1 September – Beat all my other unearthly hours by going to SS studio at 7.30! Elaine (in a great state of nerves) is there already practising like mad. I work with Svea Ward for a bit. Eventually I go in for my exam with the reputedly terrifying Anderson Tyrer but he is rather sweet and says, “Jean McIntyre Campbell – that’s a fine Scots name.” I play quite well – only make a mistake in one study. Scales aren’t so hot and sight reading rather ghastly but ear tests and viva voce excellent. I think I pass – I hope so. He thanks me most effusively for coming.
Margaret gives me coffee and a bun after my ordeal and then I come home. We see A Pair of Briefs which is excellent – Mary Peach, Michael Craig and James Robertson Justice. We have supper in the Galaxy afterwards.
2 September – Go to Sunday school and play the piano. In the afternoon I sing and listen to Leslie G. I phone Ruth to find out about her school exams – they’ve been fine so far apart from science and Afrikaans. She didn’t enjoy the Commerce Ball terribly and had a beer shandy when she was there. On Saturday she couldn’t sing at all and kept giggling at Webster. He said, “If I make you laugh I shan’t look at you next week!”
Her parents left yesterday for three weeks in Scotland with her grandparents in Glasgow. She succeeded in “getting rid of” Trevor, the unfortunate drippy youth!
We decide to have lunch and see a show after our singing exam to celebrate – or mourn! She says, “I hope you won’t mind going around town with me in my school uniform!” We rave about each other’s voices. She isn’t going for a lesson on Tuesday because of exams so I probably shan’t see her till the day of our singing exam.
I do get on well with her and I am so glad Anne told us about each other. I understand her quite perfectly and she’s a real honey.
3 September – Settlers Day. Spend a quiet day at home. Gill V phones to make arrangements for me to go to the Indian eisteddfod. I sing my ‘exam to my parents at night and they like it.
4 September – Go to studio in the afternoon. Anne is there by herself and tells me that Webster has had to do his two extra programmes before he goes today. She told him to go home and have a rest after them if he’s tired so I might not see him. She asks if I’d like to listen to Tea with Mr Green because her girlfriend, Babs is going to be on today.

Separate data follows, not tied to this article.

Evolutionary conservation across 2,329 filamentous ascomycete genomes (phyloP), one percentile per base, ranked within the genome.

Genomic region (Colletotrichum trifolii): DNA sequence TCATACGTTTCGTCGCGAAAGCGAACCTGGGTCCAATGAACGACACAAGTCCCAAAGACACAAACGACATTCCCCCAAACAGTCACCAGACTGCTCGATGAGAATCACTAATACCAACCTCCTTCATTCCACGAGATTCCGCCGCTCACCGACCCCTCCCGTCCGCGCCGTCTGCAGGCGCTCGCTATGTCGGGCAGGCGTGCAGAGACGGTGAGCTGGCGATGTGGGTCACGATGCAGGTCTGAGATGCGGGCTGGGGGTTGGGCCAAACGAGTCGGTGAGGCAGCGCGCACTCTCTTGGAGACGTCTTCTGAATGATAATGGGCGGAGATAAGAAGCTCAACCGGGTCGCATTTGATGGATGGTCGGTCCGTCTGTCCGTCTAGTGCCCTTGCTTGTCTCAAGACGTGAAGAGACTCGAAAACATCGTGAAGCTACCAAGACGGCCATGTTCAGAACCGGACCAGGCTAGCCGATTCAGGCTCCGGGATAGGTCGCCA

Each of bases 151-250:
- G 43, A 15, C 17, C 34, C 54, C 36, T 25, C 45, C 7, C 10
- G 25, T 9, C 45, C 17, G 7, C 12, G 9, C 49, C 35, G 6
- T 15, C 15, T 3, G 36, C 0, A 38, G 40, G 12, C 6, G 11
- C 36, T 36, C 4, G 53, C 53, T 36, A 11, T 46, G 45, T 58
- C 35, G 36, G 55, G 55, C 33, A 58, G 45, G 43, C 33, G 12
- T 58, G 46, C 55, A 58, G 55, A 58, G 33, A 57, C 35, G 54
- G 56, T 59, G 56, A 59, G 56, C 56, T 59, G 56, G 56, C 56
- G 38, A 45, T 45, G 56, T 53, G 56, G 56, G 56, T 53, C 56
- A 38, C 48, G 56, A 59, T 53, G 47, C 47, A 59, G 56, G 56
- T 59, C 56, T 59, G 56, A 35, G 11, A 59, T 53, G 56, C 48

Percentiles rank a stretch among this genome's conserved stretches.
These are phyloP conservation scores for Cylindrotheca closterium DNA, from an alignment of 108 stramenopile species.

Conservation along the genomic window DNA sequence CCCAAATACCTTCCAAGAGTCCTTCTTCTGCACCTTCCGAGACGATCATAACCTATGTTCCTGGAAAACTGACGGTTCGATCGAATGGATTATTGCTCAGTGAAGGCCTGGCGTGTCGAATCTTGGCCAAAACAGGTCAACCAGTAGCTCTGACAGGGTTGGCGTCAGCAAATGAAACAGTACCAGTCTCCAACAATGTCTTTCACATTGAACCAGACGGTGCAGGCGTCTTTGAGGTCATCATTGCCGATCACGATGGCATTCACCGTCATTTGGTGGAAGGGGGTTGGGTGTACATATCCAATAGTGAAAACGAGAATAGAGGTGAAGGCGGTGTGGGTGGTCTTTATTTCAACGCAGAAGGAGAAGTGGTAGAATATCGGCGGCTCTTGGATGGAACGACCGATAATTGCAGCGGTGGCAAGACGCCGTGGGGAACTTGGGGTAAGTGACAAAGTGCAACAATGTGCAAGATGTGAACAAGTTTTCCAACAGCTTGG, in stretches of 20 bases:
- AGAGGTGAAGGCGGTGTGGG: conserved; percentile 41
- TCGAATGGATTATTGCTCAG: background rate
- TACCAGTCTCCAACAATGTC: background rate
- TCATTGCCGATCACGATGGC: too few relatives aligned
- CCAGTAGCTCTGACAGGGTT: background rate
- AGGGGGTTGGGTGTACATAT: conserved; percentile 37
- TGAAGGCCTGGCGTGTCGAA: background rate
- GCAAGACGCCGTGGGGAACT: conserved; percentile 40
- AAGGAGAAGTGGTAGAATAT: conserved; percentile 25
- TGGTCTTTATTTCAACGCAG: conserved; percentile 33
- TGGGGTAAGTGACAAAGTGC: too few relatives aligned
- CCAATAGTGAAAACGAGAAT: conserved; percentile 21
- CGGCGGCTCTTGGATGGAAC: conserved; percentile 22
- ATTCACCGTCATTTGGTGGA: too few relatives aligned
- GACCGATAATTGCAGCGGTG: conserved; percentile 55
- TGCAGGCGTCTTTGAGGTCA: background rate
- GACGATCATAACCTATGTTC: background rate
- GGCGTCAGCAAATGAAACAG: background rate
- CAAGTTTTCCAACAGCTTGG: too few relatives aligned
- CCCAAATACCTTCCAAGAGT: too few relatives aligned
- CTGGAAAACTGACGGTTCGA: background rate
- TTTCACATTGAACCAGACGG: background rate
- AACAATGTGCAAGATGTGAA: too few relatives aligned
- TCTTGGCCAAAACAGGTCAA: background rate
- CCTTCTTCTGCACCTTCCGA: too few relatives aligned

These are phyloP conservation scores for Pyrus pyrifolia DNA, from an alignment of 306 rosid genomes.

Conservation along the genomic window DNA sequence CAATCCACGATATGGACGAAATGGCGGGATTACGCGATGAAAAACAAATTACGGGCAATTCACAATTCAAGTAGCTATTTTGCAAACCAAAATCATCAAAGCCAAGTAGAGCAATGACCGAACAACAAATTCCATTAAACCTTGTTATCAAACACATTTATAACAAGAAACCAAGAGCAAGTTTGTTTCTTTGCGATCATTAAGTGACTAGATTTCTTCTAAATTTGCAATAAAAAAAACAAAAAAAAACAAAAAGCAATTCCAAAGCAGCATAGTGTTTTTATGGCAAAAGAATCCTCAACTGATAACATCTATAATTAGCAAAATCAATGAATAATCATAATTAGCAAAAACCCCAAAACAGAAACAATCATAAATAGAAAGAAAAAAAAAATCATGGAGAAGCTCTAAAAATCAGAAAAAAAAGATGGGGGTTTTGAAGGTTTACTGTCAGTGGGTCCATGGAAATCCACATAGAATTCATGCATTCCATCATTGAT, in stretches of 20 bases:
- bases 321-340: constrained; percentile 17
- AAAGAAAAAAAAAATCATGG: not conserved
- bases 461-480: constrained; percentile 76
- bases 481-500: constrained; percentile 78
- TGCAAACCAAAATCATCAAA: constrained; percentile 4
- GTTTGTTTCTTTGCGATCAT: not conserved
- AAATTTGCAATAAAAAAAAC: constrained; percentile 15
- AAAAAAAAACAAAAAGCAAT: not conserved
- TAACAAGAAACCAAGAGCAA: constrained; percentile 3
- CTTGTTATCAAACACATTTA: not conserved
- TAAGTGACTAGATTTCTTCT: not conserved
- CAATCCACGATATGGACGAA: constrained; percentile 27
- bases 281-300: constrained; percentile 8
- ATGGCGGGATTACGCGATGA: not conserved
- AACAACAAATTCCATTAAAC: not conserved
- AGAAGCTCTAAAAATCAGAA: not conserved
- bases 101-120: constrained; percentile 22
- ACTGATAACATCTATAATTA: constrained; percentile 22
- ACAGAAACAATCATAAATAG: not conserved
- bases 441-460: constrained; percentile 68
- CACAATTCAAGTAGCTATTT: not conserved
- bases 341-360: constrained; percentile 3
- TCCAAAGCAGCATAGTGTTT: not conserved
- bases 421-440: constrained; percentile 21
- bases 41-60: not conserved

We do scales and exercises. The chemist phones and she arranges to have a silver Wellaton (hair rinse) sent up! She says her hair is a dull mousy grey and she has to do something to liven it up and stop her from looking old!
We listen to Leslie G and she tells me that Babs Wilson-Hill is her very best friend in Britain. She and Babs were in panto together in 1934 and she is very fond of her. They write to one another every week and tell each other all their worries and troubles. She is very well off – she’s been married three times and her husbands left her a fortune every time so she has a lovely home and garden in Godalming. She shows me a picture of her on the wall. She says she misses her more than anyone else in Britain.
Leslie G introduces the programme and says that it was due to Anne Ziegler that he is there because she had told him about Babs. He talks about the lovely garden – laburnum, willows, larkspurs, snapdragons… Babs sounds very like Anne, only more so – same laugh, same intonation of words, very pleasant and slightly “county”. Anne says that Babs wrote to her and said she made a terrible botch of the whole thing but she sounds terribly self-possessed to me. After it is over, Anne says that one can only have a friend like that once in a lifetime and she thinks everyone needs someone like that to confide in and tell all one’s troubles to.
We go on with singing and it all goes fairly well. I’ll damn well do this exam properly. She advises me to hum before I sing the exercises. “You should see what some people do backstage before they sing. “Richard Tauber – God rest his soul – used to spit before he went on stage. Filthy old pig! Harold Lake, who could have been a grand singer if he hadn’t taken to the bottle, used to moo all over the place before he went on. I just sit back and have a laugh.”
She says she feels as though she’s getting old – always losing her glasses and getting absent-minded.
“But I’ll never admit to middle age!” says she. The chemist sends the hair rinse and the order reads, “Mrs Ziegler”! “The girl in the chemist is one of our biggest fans but she will never call me Miss Ziegler. I don’t think she thinks it’s decent to have two different names in one home and still be properly married!”
She says she thinks I’ll do well in these exams – I mustn’t worry. “We’ll have to take you and Ruth for a tranquilliser!” I say goodbye – I was there for an hour today. What fun!
5 September – Have lunch in Ansteys with Mum and then go up to SS studio for Gill. We go out to Benoni following the two organisers of the eisteddfod – Mr Abdul and Mr Scott. We arrive at the school where there are literally hundreds of children waiting to sing for us. We sit at a table in a large classroom with teachers sitting behind us, and listen to numerous choirs ranging from Grade 1 to Standard 6. The singing is rather lovely. Some of the older girls, who do part-singing, sing very well indeed. I advise Gill on suitable marks and add them up. She gives a very good adjudication. Evidently Johan vd M adjudicated last year and was very cutting about the choirs.